Republican leaders plan a vote Thursday to repeal and replace much of Obamacare, optimistic that President Donald Trump can help them close the deal, multiple House Republican sources tell CNN.
Leaders continue to work toward the 216 votes needed to back the health care bill led by House Speaker Paul Ryan, and believe with some of the changes they are making they are securing additional support.
Friday morning, members of the Republican Study Committee — who have expressed serious doubts about the House’s health care bill — emerged from a meeting at the White House supportive.
“You’re looking at some of the top conservatives in the House,” he said. We stand united today to move this forward for the American people,” the chairman of the Republican Study Committee Mark Walker, R-North Carolina, told reporters Friday morning.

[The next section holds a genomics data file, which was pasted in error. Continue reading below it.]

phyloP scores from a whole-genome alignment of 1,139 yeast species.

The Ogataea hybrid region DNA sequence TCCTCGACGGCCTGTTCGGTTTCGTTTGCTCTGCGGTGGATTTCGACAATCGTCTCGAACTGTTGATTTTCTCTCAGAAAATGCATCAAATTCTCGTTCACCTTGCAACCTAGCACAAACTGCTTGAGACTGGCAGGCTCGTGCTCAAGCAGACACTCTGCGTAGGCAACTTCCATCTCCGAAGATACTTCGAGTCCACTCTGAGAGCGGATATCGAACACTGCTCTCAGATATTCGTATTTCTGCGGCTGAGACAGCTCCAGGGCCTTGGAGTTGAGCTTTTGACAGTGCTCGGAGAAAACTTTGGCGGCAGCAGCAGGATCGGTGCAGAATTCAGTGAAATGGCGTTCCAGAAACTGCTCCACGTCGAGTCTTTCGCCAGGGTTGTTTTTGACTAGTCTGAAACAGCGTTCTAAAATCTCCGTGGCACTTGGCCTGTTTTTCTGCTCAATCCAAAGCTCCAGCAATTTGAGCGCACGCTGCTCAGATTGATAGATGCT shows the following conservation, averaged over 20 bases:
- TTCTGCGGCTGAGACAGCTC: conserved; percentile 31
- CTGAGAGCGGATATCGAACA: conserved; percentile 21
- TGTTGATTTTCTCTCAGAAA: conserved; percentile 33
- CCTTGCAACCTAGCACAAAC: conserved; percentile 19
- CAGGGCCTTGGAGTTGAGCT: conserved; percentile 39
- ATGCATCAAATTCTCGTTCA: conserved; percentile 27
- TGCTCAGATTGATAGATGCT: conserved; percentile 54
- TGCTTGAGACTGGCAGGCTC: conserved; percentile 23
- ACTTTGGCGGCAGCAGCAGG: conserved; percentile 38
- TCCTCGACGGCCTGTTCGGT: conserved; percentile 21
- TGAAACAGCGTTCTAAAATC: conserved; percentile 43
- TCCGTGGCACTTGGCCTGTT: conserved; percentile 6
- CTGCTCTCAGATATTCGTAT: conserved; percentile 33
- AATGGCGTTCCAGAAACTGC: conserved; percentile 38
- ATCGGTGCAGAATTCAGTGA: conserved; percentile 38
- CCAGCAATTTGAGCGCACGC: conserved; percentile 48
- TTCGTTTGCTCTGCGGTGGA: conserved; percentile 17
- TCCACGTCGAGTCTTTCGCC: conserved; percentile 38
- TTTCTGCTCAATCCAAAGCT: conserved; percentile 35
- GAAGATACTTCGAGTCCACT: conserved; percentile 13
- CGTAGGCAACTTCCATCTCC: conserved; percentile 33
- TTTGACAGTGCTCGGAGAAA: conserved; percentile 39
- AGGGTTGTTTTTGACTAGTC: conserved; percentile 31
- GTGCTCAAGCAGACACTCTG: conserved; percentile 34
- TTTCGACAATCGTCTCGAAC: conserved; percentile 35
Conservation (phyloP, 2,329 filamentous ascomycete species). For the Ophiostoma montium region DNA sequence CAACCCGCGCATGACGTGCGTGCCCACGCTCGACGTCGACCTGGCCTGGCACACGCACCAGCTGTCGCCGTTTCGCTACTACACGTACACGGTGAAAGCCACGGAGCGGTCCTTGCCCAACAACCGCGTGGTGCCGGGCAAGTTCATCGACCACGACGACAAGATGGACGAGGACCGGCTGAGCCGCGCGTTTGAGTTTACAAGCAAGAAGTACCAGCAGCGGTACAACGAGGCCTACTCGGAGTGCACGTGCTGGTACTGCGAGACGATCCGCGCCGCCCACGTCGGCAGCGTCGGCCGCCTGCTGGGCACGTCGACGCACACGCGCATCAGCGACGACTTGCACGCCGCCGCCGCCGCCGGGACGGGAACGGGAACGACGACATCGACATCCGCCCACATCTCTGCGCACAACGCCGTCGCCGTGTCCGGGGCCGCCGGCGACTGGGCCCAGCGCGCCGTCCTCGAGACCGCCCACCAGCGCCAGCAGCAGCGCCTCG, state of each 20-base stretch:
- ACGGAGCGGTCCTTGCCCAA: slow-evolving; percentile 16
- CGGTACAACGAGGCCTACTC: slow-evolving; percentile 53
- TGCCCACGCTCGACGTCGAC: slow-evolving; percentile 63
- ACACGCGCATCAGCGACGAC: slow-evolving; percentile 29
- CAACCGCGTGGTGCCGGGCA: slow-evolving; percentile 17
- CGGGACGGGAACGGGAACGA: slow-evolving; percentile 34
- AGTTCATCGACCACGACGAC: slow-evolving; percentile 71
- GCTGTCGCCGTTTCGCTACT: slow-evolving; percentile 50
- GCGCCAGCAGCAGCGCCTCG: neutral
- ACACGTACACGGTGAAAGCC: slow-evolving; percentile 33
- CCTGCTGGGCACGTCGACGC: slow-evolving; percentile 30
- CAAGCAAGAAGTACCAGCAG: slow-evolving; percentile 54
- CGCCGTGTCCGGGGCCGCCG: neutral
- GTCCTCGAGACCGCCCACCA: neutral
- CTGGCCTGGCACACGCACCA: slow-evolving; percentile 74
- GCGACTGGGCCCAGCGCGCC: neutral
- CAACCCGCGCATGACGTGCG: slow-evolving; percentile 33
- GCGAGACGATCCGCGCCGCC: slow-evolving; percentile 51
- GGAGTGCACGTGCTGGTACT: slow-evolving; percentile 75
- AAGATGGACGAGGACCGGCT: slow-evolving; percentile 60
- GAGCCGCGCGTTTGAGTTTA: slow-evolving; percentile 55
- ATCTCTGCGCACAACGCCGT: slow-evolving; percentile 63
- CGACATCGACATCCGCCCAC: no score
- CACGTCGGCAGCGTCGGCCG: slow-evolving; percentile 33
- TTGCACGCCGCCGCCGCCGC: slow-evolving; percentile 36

The timeline is still fluid and subject to change, but Republican members are being told that the current House bill is on track and being reworked to include the option for states to impose work requirements for able-bodied adults who are on Medicaid, something the RSC has been lobbying for. The RSC also was told, according to a GOP aide, that states were given the option to receive block grant funding rather than per capita funding.
Changes may also include making tax credits for older Americans more generous, an item that could win over some moderates.
In tinkering around the edges, leadership is optimistic that they can cobble together enough votes from both corners of their party to pass their legislation next week and move it onto the Senate where it faces another set of challenges and even more narrow math.
Trump said Friday he is “100% in favor” of the health care measure.
“I just want to let the world know I am 100% in favor and these folks — and they are tough and they love their constituents and they love their country — these folks were nos, mostly nos yesterday and now every single one is a yes,” the President said.
Thursday is the seventh anniversary of President Barack Obama signing the Affordable Care Act into law.